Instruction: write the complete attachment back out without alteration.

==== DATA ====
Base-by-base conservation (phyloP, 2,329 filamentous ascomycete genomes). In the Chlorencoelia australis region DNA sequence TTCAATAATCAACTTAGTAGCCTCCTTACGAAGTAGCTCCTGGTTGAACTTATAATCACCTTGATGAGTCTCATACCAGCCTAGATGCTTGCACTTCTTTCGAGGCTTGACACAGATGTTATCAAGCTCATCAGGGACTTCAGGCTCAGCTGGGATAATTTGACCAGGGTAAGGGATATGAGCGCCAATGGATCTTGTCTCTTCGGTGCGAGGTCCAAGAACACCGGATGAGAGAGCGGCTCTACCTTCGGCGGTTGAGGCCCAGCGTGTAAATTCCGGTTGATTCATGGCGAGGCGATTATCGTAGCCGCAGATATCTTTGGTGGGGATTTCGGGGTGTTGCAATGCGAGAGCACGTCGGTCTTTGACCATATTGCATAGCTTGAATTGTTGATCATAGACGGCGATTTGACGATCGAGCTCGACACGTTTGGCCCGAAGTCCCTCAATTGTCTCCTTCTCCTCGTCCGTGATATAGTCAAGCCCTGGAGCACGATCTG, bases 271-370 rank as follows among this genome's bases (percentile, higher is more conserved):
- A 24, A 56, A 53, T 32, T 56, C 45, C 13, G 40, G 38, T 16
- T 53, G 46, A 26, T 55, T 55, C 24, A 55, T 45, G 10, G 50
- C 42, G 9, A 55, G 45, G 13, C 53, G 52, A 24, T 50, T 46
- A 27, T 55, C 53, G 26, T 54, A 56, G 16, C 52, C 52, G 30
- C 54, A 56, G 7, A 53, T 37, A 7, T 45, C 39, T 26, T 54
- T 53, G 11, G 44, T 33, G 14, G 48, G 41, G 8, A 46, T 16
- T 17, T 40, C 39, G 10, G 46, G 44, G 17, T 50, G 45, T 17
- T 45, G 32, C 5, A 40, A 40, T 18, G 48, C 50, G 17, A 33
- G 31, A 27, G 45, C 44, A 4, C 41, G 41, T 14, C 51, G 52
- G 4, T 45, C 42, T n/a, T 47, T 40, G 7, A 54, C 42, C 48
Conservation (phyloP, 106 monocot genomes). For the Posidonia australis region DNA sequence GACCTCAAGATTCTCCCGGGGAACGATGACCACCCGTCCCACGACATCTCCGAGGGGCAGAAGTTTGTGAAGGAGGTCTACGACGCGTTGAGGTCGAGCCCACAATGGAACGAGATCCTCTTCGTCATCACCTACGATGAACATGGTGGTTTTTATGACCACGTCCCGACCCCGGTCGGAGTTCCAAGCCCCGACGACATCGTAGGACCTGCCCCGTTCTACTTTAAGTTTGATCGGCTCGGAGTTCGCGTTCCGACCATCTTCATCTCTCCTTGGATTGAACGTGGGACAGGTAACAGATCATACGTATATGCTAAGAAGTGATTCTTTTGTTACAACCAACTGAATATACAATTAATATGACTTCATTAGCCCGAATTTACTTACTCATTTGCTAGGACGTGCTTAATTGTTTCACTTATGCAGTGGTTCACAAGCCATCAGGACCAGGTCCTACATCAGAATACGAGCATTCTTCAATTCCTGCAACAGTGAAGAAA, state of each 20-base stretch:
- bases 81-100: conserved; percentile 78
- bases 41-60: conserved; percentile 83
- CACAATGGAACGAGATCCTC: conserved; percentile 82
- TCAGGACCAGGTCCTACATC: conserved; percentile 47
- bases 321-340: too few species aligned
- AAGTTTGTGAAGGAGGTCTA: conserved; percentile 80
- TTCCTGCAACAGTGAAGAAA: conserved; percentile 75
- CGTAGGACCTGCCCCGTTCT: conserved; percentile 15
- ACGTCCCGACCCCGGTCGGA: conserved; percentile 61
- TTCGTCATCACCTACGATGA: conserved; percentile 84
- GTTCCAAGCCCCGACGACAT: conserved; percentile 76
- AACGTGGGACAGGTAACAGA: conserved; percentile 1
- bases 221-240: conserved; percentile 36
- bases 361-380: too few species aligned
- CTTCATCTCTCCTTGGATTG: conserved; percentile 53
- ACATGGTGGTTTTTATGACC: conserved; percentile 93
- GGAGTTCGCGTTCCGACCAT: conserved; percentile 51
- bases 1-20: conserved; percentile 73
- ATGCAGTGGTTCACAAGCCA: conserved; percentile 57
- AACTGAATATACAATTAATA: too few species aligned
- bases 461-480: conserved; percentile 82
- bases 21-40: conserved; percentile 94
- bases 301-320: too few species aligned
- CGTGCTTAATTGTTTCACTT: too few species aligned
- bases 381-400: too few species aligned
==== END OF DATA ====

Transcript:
Base-by-base conservation (phyloP, 2,329 filamentous ascomycete genomes). In the Chlorencoelia australis region DNA sequence TTCAATAATCAACTTAGTAGCCTCCTTACGAAGTAGCTCCTGGTTGAACTTATAATCACCTTGATGAGTCTCATACCAGCCTAGATGCTTGCACTTCTTTCGAGGCTTGACACAGATGTTATCAAGCTCATCAGGGACTTCAGGCTCAGCTGGGATAATTTGACCAGGGTAAGGGATATGAGCGCCAATGGATCTTGTCTCTTCGGTGCGAGGTCCAAGAACACCGGATGAGAGAGCGGCTCTACCTTCGGCGGTTGAGGCCCAGCGTGTAAATTCCGGTTGATTCATGGCGAGGCGATTATCGTAGCCGCAGATATCTTTGGTGGGGATTTCGGGGTGTTGCAATGCGAGAGCACGTCGGTCTTTGACCATATTGCATAGCTTGAATTGTTGATCATAGACGGCGATTTGACGATCGAGCTCGACACGTTTGGCCCGAAGTCCCTCAATTGTCTCCTTCTCCTCGTCCGTGATATAGTCAAGCCCTGGAGCACGATCTG, bases 271-370 rank as follows among this genome's bases (percentile, higher is more conserved):
- A 24, A 56, A 53, T 32, T 56, C 45, C 13, G 40, G 38, T 16
- T 53, G 46, A 26, T 55, T 55, C 24, A 55, T 45, G 10, G 50
- C 42, G 9, A 55, G 45, G 13, C 53, G 52, A 24, T 50, T 46
- A 27, T 55, C 53, G 26, T 54, A 56, G 16, C 52, C 52, G 30
- C 54, A 56, G 7, A 53, T 37, A 7, T 45, C 39, T 26, T 54
- T 53, G 11, G 44, T 33, G 14, G 48, G 41, G 8, A 46, T 16
- T 17, T 40, C 39, G 10, G 46, G 44, G 17, T 50, G 45, T 17
- T 45, G 32, C 5, A 40, A 40, T 18, G 48, C 50, G 17, A 33
- G 31, A 27, G 45, C 44, A 4, C 41, G 41, T 14, C 51, G 52
- G 4, T 45, C 42, T n/a, T 47, T 40, G 7, A 54, C 42, C 48
Conservation (phyloP, 106 monocot genomes). For the Posidonia australis region DNA sequence GACCTCAAGATTCTCCCGGGGAACGATGACCACCCGTCCCACGACATCTCCGAGGGGCAGAAGTTTGTGAAGGAGGTCTACGACGCGTTGAGGTCGAGCCCACAATGGAACGAGATCCTCTTCGTCATCACCTACGATGAACATGGTGGTTTTTATGACCACGTCCCGACCCCGGTCGGAGTTCCAAGCCCCGACGACATCGTAGGACCTGCCCCGTTCTACTTTAAGTTTGATCGGCTCGGAGTTCGCGTTCCGACCATCTTCATCTCTCCTTGGATTGAACGTGGGACAGGTAACAGATCATACGTATATGCTAAGAAGTGATTCTTTTGTTACAACCAACTGAATATACAATTAATATGACTTCATTAGCCCGAATTTACTTACTCATTTGCTAGGACGTGCTTAATTGTTTCACTTATGCAGTGGTTCACAAGCCATCAGGACCAGGTCCTACATCAGAATACGAGCATTCTTCAATTCCTGCAACAGTGAAGAAA, state of each 20-base stretch:
- bases 81-100: conserved; percentile 78
- bases 41-60: conserved; percentile 83
- CACAATGGAACGAGATCCTC: conserved; percentile 82
- TCAGGACCAGGTCCTACATC: conserved; percentile 47
- bases 321-340: too few species aligned
- AAGTTTGTGAAGGAGGTCTA: conserved; percentile 80
- TTCCTGCAACAGTGAAGAAA: conserved; percentile 75
- CGTAGGACCTGCCCCGTTCT: conserved; percentile 15
- ACGTCCCGACCCCGGTCGGA: conserved; percentile 61
- TTCGTCATCACCTACGATGA: conserved; percentile 84
- GTTCCAAGCCCCGACGACAT: conserved; percentile 76
- AACGTGGGACAGGTAACAGA: conserved; percentile 1
- bases 221-240: conserved; percentile 36
- bases 361-380: too few species aligned
- CTTCATCTCTCCTTGGATTG: conserved; percentile 53
- ACATGGTGGTTTTTATGACC: conserved; percentile 93
- GGAGTTCGCGTTCCGACCAT: conserved; percentile 51
- bases 1-20: conserved; percentile 73
- ATGCAGTGGTTCACAAGCCA: conserved; percentile 57
- AACTGAATATACAATTAATA: too few species aligned
- bases 461-480: conserved; percentile 82
- bases 21-40: conserved; percentile 94
- bases 301-320: too few species aligned
- CGTGCTTAATTGTTTCACTT: too few species aligned
- bases 381-400: too few species aligned